In the most recent series Ill Form and Void Full, Letinsky uses photographs to construct her tableaus as well as her previously employed repertoire of objects. Drawing from pictorial sources both high and low, she builds these works with extracted bits reconfigured from Martha Stewart Living, Artforum, Good Housekeeping, Ikea and Roche Bobois catalogues, penny flyers, old work prints and other found images. An amalgam of two and three dimensional objects placed within fields of nuanced tonal shifts, her photographs indicate – and frustrate — our spatial understanding. These photographs further interrogate the genre of still-­?life as relates to need and want as materialized through objects and their image(s). Through Letinsky’s use of space, light, and color, what is familiar is made uncanny in their photographic apprehension.
Untitled # 3, Fall, 2008
"Fall - I was thinking that those photos were made in the fall, literally, but also the subject matter, little remnants of fruit, reminded me of the Fall in the biblical sense with associations about ignorance & bliss, knowledge and unhappiness."
Untitled #117, Hardly More Than Ever, 2007
„The title for the series, Hardly More Than Ever is a play on words, either lifted or inspired by Gertrude Stein's Tender Buttons, and other writing. I love the way she dislodges language from it's expected usage and exploits its sound and association as revelation (revealing and uplifting). It's associated with phrases like, "I love you more than ever" yet the qualifier of "hardly" could go both ways, i.e. a little more than ever or hardly as in barely, or not as much... "
Untitled # 16, To Say It Isn't So, 2007

"For To Say It Isn't So, I've similar associations. "To say it, isn't so" with a comma separating the clauses would mean that to say something doesn't make it so (something I tell my 10 year old all the time although if one knows their language theory, particularly the notion of the performative utterance, to say something can make it so e.g. wounding someone with words, expressing devotion, and so on). But by removing the comma suggests that to say "it isn't so" does something opposite, a denial that is unclear in that it kind of undoes itself i.e. to say "it" makes "it" not so."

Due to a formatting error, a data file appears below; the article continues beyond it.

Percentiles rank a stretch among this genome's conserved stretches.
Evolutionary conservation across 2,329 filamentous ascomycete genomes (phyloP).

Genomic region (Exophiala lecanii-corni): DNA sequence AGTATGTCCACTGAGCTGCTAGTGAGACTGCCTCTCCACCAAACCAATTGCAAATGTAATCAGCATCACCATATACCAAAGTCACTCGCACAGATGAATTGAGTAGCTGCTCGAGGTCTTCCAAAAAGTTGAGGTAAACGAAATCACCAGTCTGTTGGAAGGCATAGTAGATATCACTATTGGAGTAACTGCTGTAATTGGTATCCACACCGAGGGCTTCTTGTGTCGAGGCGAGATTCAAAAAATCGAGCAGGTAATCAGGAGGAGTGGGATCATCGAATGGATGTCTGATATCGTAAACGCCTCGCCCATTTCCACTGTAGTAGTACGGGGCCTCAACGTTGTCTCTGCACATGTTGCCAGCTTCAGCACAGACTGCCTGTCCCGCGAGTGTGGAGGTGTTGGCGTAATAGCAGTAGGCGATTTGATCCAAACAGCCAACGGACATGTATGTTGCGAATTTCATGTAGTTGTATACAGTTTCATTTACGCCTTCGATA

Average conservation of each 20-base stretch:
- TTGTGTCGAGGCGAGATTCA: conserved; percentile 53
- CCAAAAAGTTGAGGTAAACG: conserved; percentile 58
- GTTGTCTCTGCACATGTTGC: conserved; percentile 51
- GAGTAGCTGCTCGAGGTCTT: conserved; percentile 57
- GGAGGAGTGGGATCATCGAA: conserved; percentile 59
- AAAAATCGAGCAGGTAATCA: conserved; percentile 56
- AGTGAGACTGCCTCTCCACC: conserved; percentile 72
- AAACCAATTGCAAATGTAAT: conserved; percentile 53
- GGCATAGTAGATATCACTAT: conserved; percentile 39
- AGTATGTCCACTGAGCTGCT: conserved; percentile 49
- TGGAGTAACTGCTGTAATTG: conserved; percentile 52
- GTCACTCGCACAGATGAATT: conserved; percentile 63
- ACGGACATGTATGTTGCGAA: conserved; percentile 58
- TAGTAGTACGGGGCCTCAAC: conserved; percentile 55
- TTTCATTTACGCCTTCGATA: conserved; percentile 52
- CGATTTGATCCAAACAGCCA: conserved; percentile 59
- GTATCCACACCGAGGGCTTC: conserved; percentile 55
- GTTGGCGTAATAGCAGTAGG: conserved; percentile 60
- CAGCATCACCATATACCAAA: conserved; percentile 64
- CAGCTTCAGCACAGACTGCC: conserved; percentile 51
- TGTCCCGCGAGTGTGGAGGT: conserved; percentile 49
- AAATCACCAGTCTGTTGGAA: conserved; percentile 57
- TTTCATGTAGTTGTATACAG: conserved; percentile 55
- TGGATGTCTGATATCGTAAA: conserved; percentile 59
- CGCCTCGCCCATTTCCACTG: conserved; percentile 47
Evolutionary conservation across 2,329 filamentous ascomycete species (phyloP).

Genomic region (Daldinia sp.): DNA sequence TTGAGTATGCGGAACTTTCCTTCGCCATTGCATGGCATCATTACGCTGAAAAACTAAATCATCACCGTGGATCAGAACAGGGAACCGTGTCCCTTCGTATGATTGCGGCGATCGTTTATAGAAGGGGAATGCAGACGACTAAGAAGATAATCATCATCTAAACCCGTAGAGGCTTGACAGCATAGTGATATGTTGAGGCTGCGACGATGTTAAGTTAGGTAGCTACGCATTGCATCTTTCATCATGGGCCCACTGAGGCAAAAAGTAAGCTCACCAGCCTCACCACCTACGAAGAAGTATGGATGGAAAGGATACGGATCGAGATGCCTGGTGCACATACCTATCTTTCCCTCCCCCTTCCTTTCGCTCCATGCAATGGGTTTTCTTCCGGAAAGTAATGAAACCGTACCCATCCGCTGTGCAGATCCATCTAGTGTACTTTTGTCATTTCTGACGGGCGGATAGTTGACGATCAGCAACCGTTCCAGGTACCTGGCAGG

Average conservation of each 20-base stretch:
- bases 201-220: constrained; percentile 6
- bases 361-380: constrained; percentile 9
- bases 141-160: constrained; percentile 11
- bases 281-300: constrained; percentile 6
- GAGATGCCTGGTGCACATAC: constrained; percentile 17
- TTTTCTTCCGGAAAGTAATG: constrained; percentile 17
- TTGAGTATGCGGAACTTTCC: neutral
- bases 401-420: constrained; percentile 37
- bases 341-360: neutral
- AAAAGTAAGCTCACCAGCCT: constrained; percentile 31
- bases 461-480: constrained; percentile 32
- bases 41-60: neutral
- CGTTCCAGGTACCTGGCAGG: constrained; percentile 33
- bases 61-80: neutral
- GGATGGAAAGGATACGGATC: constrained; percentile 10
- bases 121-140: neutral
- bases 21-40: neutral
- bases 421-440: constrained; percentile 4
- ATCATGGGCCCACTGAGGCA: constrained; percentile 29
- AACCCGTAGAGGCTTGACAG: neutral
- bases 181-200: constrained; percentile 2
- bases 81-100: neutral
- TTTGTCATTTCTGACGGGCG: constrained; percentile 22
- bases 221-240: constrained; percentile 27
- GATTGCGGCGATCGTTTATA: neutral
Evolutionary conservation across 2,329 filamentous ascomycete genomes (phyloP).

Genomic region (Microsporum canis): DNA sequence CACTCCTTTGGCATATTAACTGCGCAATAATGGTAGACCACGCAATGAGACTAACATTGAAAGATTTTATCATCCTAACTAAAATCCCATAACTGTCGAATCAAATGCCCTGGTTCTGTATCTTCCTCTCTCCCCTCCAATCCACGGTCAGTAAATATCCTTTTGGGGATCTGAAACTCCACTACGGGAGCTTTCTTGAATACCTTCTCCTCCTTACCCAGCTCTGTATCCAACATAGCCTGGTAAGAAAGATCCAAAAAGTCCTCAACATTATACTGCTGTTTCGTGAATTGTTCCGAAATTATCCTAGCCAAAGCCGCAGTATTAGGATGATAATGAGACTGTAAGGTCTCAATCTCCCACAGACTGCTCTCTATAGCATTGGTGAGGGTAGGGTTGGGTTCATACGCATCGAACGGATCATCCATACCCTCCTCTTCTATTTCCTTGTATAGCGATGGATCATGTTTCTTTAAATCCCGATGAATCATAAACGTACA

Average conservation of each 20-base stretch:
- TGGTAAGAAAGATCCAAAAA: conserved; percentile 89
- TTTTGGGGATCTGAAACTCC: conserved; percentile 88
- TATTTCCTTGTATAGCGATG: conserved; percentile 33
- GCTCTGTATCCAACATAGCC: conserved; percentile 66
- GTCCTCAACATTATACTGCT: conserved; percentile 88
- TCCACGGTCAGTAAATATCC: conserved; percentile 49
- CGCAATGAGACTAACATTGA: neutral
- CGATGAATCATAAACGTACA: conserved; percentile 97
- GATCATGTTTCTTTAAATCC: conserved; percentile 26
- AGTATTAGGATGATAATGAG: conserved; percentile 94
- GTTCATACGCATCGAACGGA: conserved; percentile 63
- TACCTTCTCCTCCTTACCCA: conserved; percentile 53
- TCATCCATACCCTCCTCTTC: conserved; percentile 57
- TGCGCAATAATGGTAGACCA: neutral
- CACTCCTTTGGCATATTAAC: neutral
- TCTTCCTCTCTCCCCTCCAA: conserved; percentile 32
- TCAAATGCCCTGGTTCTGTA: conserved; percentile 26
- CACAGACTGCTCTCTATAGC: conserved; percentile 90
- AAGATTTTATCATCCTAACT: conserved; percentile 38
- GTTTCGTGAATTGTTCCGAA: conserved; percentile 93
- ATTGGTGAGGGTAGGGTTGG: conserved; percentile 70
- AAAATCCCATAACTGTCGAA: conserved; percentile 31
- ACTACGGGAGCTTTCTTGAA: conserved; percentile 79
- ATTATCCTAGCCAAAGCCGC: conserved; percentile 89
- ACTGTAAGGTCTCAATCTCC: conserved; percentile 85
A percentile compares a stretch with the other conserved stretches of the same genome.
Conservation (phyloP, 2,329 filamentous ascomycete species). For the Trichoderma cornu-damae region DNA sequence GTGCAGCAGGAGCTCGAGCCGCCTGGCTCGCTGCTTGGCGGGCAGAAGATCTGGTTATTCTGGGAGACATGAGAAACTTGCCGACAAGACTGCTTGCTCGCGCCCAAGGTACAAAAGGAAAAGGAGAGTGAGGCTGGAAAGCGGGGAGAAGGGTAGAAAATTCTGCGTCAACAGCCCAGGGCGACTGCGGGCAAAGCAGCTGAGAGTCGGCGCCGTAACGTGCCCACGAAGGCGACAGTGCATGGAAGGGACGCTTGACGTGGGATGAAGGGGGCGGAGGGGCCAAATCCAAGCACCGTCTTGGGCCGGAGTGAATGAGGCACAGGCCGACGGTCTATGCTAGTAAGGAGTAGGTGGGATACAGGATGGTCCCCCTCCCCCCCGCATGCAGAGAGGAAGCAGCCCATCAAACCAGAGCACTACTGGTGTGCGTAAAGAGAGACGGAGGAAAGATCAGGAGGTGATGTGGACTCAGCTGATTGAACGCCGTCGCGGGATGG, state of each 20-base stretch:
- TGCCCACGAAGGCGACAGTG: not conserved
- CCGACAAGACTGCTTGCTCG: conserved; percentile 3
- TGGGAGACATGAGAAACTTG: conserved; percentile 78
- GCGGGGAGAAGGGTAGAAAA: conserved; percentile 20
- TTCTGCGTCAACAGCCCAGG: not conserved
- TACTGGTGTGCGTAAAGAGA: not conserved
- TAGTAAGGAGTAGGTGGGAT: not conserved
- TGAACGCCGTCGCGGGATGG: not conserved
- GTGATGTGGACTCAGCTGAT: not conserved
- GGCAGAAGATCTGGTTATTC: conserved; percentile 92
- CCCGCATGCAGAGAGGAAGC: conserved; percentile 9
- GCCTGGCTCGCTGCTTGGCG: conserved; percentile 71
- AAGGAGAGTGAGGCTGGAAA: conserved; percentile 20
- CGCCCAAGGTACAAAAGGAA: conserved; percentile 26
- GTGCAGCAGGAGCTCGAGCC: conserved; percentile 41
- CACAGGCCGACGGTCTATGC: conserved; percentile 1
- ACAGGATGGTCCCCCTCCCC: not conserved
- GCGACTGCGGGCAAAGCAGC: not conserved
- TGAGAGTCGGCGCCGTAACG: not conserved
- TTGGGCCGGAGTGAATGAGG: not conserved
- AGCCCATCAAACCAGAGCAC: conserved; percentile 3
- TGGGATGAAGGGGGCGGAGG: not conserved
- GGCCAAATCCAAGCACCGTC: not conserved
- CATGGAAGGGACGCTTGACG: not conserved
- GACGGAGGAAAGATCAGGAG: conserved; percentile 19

"A lot of this is suggestive and playing with language in the way that I hope my work "plays" with photography (photography as visual "language")."
Laura Letinsky in autumn 2008
Untitled # 14, The Dog and The Wolf, 2008
"The title of the series The Dog and the Wolfis an association with the hour when the sun is setting but there is still light. Dusk is literally when the photographs were made, and alludes to the French use of that term, which is one of magic, when strange, unexplainable events may seem to occur. Additionally, the parable of the dog and the wolf which is about the allure of domesticity for the well fed dog and the compulsion of the wild wolf who even while starving, refuses the invitation of the dog to join him at his master's home because it would mean to be owned, and thus subdued. I associate this last part with social stereotypes and issues about the public and the private as well as the contrived vs. so-­?called nature."
Untitled, Italy, 2009
Italy is a new project of Laura Letinsky’s work, which has been commissioned on site in Rome, Italy. During one month in spring 2009, the Canadian artist photographed tabletops in historic and elegant Roman palazzi.